Int’l celebrities donate lavishly to fight pandemic | Page 2 | Sunday Observer

Int’l celebrities donate lavishly to fight pandemic

19 April, 2020

Most politicians are known for upsetting the apple cart rather than helping ease tensions and ameliorating living standards of people, said a former corporate leader and now a philanthropist citing Scottish novelists and playwright Irvine Welsh “Politicians are so … detested, they don’t actually walk amongst people now.” 

He said unlike in the good old days getting present day state leaders to understand the needs of  the people and support them in times of crisis is something we could  expect when pigs fly. 

“Politicians here and abroad have been tight fisted when many celebrities, business leaders and philanthropists  have lavishly donated funds to rid the world of the menace,” he said, adding that it is disheartening to see world leaders putting a spoke in the good work initiated across countries to eliminate the killer virus.

Some of the  biggest names in the business and celebrity world such as Hugh Grosvenor, the Duke of Westminster, TV host Ryan Seacrest, Len Blavatnik, a British-American businessman, Phil Knight, co-founder of Nike, Jack Ma, the Co-founder of Alibaba Group and Bill Gates, co-chairman and co-founder of the Bill & Melinda Gates Foundation made donations to the efforts of fighting the  pandemic.

Hugh Grosvenor donated $12.5 million to his country’s coronavirus relief efforts on top of the $3.1 million he gave in March.

Ryan Seacrest gave $1 million to help with relief efforts in New York City and Los Angeles.

Len Blavatnik donated $1 million through The Blavatnik Family Foundation to buy protective equipment and ventilators and prepare ICU beds at hospitals.Phil Knight along with his wife and other company executives, together donated $10 million toward Covid-19 response efforts.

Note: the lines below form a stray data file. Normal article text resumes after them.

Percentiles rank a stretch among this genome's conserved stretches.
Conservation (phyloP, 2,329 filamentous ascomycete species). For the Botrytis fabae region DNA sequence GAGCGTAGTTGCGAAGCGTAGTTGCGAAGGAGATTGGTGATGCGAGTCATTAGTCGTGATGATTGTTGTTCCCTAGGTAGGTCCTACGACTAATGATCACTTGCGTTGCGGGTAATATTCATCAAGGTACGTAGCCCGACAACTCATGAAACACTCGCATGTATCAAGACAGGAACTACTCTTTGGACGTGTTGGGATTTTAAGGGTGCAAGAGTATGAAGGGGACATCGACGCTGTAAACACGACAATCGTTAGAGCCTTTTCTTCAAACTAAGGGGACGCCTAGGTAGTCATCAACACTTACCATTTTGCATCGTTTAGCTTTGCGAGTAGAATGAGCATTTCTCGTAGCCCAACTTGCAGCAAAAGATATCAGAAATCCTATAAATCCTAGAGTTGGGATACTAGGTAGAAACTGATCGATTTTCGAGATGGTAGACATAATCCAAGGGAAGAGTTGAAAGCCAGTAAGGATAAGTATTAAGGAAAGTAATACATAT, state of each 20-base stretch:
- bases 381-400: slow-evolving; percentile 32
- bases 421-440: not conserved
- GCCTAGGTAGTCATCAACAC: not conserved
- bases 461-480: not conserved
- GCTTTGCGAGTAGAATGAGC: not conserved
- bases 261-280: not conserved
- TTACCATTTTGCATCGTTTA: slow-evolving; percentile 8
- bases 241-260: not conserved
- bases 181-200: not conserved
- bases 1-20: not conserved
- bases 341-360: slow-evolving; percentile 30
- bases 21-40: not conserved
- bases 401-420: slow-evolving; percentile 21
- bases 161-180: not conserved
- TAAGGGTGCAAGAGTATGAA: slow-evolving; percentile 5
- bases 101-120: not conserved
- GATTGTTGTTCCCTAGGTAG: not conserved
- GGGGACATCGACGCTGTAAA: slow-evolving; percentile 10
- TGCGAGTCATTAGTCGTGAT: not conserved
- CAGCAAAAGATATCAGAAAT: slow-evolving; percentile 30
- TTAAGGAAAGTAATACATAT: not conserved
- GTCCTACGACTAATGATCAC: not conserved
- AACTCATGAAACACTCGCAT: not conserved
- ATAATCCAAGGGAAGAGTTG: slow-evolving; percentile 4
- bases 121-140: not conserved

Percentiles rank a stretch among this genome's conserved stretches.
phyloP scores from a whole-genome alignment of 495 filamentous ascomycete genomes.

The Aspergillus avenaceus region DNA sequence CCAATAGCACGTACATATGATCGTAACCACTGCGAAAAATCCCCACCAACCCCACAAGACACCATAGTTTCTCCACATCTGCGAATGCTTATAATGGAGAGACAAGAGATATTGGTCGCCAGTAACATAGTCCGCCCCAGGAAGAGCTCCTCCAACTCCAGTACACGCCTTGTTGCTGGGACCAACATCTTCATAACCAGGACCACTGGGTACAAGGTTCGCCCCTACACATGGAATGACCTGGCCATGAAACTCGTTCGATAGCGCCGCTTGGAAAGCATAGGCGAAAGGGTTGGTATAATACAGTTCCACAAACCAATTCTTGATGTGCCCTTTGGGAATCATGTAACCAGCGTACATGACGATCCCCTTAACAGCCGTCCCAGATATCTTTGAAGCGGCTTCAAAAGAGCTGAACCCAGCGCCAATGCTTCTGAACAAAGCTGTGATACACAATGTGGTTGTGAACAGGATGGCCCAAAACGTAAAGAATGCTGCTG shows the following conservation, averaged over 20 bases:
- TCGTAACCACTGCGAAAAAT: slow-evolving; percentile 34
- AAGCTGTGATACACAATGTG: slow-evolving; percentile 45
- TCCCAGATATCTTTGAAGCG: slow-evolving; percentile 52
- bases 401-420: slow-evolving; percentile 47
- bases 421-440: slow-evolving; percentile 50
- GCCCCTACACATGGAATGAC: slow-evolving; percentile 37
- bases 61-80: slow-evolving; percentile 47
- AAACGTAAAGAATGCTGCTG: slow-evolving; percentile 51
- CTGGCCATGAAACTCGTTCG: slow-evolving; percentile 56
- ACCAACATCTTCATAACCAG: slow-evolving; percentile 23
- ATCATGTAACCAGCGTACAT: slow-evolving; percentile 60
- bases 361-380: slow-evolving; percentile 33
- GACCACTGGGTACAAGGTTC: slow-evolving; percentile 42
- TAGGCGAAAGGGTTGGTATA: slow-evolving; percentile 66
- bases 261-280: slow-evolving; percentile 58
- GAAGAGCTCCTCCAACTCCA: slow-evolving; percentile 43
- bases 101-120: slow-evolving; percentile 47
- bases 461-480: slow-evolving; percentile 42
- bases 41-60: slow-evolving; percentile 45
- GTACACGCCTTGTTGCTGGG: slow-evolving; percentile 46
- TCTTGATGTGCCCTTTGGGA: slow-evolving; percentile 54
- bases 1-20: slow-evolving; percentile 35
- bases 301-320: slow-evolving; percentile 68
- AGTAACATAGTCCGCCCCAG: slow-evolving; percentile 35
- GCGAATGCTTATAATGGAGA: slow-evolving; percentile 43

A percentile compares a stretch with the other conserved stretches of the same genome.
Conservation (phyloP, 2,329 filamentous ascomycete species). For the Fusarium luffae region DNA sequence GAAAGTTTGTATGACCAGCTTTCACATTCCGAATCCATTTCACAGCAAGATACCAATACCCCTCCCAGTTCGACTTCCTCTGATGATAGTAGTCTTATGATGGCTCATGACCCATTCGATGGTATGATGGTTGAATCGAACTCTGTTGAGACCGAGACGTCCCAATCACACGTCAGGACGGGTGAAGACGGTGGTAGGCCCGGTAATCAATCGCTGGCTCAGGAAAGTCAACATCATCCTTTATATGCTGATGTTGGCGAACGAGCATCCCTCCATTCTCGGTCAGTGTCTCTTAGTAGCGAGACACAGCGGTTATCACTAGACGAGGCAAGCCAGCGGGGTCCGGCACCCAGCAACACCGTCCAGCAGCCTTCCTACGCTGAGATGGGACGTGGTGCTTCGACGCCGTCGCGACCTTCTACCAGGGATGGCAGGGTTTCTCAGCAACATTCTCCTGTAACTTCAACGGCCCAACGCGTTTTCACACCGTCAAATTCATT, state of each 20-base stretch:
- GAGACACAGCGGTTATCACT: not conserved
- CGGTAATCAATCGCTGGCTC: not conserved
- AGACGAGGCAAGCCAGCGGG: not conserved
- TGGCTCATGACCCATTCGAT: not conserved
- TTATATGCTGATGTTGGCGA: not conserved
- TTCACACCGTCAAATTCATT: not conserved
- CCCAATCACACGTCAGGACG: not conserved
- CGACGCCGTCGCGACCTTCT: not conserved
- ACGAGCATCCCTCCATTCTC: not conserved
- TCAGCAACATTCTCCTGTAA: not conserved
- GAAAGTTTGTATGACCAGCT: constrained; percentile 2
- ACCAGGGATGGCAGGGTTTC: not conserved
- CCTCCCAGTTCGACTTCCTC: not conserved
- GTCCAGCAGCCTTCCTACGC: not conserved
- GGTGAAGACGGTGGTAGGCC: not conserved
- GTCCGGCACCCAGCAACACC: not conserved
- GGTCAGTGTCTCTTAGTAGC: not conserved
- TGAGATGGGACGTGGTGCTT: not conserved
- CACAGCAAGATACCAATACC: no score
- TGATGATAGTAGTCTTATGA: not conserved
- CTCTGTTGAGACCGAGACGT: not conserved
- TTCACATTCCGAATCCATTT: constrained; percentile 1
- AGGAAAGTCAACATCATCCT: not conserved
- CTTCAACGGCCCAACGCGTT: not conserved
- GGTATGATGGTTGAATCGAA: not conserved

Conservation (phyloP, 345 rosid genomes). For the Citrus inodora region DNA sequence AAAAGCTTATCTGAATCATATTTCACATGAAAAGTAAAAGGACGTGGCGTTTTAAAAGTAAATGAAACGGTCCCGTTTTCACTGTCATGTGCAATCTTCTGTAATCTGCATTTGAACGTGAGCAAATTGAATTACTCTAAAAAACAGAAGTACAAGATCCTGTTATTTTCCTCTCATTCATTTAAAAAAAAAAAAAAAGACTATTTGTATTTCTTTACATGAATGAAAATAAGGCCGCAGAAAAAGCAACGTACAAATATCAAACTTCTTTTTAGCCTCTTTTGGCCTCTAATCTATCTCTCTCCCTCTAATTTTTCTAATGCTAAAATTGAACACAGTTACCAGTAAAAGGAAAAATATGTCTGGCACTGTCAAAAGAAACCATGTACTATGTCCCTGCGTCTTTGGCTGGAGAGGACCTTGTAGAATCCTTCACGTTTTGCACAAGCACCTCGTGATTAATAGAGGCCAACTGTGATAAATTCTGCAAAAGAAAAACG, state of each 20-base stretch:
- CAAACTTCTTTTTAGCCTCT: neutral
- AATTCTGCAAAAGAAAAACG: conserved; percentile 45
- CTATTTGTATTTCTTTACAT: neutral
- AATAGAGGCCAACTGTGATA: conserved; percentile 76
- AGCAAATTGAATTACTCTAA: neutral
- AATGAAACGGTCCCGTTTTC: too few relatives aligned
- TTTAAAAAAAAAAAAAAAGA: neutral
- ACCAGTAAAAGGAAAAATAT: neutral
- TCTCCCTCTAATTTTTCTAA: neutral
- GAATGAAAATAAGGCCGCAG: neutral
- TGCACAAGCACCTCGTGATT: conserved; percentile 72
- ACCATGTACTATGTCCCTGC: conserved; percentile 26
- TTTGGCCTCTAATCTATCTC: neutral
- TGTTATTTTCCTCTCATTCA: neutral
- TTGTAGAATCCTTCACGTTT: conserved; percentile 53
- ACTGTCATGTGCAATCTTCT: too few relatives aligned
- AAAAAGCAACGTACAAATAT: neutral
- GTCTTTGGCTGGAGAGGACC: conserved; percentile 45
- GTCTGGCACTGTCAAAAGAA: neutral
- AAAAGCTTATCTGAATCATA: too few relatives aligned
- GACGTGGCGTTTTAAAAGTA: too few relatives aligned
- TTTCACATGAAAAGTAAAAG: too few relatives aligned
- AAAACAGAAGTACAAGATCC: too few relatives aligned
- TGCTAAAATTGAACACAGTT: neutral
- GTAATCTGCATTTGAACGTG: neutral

“Politicians do not lift a figure to ease the burden of  hapless victims of the unforeseen situation but rather heap burden on the afflicted masses,” he said.

Business personalities who had already set a precedent by contributing to the worthy cause in Sri Lanka said the principle of the Triple Bottom Line (TBL) should not apply only to business organisations but also to all organisations and individuals who should  be concerned about people and the planet while paying attention to making profits.

The stance of the US President Donald Trump to halt funding the World Health Organization to battle the deadly virus drew heavy flak from across the world that is making a concerted effort  to get over the crisis.

The US is the WHO’s biggest single funder, providing $400m (£316m) last year - just under 15% of its total budget.

China’s contribution in 2018-19 was almost $76m in assessed contributions and about $10m in voluntary funding, according to the WHO website.